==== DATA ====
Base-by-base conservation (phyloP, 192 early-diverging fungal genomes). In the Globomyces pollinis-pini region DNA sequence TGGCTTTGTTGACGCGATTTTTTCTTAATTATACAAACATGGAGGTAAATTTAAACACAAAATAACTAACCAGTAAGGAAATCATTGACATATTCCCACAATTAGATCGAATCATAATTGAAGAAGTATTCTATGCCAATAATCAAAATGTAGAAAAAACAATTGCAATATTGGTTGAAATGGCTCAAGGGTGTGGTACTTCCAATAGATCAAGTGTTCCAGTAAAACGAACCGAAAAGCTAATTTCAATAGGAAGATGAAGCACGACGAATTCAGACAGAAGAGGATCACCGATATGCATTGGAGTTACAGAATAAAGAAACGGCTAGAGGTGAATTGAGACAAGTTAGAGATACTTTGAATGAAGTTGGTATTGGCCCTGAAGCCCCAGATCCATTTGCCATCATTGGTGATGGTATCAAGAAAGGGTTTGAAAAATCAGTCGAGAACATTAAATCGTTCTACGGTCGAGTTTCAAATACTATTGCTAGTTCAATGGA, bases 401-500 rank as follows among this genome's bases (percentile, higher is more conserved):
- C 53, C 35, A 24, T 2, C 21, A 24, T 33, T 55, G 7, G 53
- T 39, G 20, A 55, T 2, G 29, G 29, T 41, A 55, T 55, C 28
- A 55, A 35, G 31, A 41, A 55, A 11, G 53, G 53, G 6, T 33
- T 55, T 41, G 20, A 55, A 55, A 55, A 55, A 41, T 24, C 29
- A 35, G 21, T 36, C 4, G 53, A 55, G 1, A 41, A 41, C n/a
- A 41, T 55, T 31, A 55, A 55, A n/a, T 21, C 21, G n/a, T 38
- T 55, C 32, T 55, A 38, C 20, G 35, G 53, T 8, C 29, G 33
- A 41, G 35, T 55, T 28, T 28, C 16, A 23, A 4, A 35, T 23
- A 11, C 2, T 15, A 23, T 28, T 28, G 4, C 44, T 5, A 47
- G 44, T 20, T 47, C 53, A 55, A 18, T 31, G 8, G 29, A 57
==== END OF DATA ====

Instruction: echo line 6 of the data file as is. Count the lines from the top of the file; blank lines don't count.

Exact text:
- A 35, G 21, T 36, C 4, G 53, A 55, G 1, A 41, A 41, C n/a